At around 5 p.m. Thursday, after five hours of debate culminated in the City Council voting 9-2 in favor of the Alamo master plan, after months of heated public meetings, District 1 Councilman Roberto Treviño could final exhale.
He and Mayor Ron Nirenberg immediately shook hands and emitted the kind of joy professional athletes display after winning a championship. He then walked off the dais and embraced his mother a good 20 seconds, then members of his staff.
“A couple of weeks ago, I had a discussion with my uncle … about the Alamo, and I asked him what he understood,” Treviño said before the vote. “He said, ‘Quite honestly, very little.’ He didn’t understand how it’s connected to so many world events, how it’s connected to the many things that were happening on this side of the hemisphere.”
“The only way we can be victims to history is if we don’t understand it. This is going to help us understand our history here in San Antonio.”
By the time the Council voted, many of the plans’ opponents, who had secured their seat well before the meeting’s 9 a.m. start, had already left the Council chambers, either because they had other commitments to attend to, or because they already knew what the outcome would be. They were a mixture of conservationists who oppose any form of demolition to the three historic buildings—the Crockett, Palace and Woolworth—which remains a possibility; Alamo defenders descendants and Texas history groups who have pushed hard against the plan to relocate the Circa-1940 Cenotaph; and others who believe the railings and other barriers that will be used to recreate the Alamo compound footprint will mark the end of the plaza as a public space.
Joining the dissenters were District 9 Councilman John Courage and District 10 Councilman Clayton Perry, who both shared many of the same concerns as the opponents, and who both attempted to amend a 50-year lease (which contains two 25-year extensions) that will hand over control of Alamo Plaza from the city to the state of Texas, which already controls the Alamo grounds.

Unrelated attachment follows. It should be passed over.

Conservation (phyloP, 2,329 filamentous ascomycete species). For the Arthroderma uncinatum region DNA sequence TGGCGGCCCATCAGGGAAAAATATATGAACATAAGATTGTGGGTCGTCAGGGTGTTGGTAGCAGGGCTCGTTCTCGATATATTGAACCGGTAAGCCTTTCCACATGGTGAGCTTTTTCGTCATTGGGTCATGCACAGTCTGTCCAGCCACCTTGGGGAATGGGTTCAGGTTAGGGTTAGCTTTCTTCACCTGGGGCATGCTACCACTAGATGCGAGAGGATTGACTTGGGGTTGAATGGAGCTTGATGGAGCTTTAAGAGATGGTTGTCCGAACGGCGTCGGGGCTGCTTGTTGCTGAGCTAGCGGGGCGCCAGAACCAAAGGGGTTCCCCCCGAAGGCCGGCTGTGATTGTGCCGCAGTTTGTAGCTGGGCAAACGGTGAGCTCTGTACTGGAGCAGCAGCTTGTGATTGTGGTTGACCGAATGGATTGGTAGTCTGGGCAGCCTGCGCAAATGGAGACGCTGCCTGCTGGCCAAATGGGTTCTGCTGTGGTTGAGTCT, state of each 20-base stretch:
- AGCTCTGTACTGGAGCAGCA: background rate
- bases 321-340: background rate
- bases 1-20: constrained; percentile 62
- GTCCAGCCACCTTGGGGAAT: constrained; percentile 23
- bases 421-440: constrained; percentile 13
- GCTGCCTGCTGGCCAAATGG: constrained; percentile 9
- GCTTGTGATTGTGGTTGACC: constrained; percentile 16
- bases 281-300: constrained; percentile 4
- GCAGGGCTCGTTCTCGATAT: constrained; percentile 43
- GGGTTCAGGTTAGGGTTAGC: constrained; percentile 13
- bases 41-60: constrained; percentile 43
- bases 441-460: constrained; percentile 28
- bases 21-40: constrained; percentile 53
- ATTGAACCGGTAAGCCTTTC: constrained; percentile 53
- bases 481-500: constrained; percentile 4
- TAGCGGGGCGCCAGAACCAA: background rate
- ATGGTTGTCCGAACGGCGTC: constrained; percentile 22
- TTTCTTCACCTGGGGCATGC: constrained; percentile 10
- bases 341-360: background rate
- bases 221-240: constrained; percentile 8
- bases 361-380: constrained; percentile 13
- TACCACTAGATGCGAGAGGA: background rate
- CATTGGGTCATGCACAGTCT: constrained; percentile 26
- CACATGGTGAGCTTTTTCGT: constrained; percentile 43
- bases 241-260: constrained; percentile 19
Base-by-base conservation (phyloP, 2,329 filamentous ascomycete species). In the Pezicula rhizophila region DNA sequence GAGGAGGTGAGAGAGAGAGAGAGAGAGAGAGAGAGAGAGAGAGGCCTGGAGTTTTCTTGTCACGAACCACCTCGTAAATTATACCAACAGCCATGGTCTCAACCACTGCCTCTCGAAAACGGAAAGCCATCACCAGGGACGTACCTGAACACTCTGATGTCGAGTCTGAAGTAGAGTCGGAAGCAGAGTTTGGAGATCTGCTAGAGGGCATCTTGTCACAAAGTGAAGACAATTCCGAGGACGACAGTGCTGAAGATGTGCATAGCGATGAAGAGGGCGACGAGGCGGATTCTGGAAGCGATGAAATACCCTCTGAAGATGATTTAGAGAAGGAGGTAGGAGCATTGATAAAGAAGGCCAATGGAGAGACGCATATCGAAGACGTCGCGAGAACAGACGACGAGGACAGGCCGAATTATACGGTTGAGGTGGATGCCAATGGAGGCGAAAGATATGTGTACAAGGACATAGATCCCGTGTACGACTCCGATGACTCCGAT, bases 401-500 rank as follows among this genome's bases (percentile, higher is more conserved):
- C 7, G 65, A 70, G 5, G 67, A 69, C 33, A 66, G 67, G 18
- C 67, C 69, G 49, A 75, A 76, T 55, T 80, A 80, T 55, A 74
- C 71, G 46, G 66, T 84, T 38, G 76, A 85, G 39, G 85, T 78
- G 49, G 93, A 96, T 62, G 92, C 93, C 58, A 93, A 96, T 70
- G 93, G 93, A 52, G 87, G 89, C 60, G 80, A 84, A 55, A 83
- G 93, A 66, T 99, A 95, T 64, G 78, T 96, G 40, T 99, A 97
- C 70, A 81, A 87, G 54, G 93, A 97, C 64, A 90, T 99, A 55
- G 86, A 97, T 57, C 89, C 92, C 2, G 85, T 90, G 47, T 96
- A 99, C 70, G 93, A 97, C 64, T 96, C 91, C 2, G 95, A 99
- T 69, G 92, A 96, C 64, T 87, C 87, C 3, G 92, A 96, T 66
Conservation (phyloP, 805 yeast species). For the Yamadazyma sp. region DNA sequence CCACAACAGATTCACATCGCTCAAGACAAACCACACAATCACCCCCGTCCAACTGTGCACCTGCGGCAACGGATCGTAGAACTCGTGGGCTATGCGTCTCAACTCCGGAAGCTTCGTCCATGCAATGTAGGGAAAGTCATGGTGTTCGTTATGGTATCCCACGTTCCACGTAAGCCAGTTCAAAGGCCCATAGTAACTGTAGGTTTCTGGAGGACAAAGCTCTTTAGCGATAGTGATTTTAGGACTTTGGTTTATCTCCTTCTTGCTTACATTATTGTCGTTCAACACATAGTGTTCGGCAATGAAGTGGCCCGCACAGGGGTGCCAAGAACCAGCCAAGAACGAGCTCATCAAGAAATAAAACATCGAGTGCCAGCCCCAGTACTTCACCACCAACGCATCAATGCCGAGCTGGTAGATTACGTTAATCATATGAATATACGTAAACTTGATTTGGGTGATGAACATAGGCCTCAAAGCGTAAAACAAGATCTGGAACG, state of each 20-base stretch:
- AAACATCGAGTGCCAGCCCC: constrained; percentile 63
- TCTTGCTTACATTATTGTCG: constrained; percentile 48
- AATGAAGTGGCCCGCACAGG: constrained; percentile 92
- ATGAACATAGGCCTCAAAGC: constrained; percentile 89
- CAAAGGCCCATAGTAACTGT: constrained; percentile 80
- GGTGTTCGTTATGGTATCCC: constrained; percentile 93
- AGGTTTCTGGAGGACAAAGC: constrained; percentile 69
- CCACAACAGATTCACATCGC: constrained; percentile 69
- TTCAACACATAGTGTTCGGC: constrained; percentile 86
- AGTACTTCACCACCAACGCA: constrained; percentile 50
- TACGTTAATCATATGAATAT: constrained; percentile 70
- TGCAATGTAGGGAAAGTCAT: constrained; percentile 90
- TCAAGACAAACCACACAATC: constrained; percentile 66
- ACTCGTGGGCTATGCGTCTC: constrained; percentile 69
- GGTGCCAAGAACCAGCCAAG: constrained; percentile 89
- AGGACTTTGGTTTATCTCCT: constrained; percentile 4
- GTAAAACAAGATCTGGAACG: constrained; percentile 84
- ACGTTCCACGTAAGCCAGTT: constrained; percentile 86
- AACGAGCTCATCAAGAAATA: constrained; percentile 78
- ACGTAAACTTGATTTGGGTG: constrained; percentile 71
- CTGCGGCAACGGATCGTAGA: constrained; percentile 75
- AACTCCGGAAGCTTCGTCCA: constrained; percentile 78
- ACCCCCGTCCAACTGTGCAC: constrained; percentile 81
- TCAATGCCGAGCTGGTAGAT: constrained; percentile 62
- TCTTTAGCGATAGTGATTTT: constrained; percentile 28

“I’m concerned that the public access to the plaza will be limited,” Courage told his Council colleagues. “It has been noted that this adds to the visitors experience. The tourists certainly, the residents, not so much. Rather than enhancements, the enclosure proposal will create a barrier to this citizens public civic space.”
Courage later moved to strike language in the lease that would relocate the Cenotaph from its current position in front of the Long Barrack to an undetermined place in front of the Menger Hotel. Following Courage was Perry, who attempted to amend language in the lease that would keep the Alamo grounds barrier-free.
Perry asked Assistant City Manager Lori Houston about the thought process behind having one primary entrance, roughly where the Crockett building stands directly across from the shrine, during museum hours, which Treviño has recently described as 9 a.m. to 6 p.m.
Houston, gleaning from the vision and guiding principles adopted in 2015 by the Alamo Plaza Advisory Committee, told Perry that visitors needed to be oriented as they enter the site—the exact point Treviño has made time and time again—to be able to tell its 300-year history.
“That way when someone walks onto the plaza, they immediately know they are on the historic mission plaza or the battlefield,” Houston said. “Right now, the visitor, whether they are a tourist or resident, they go straight to the church to enter what they believe to be the Alamo. We want to make sure people look at the Alamo as a place, not a building. And a primary entry point will help us do that.”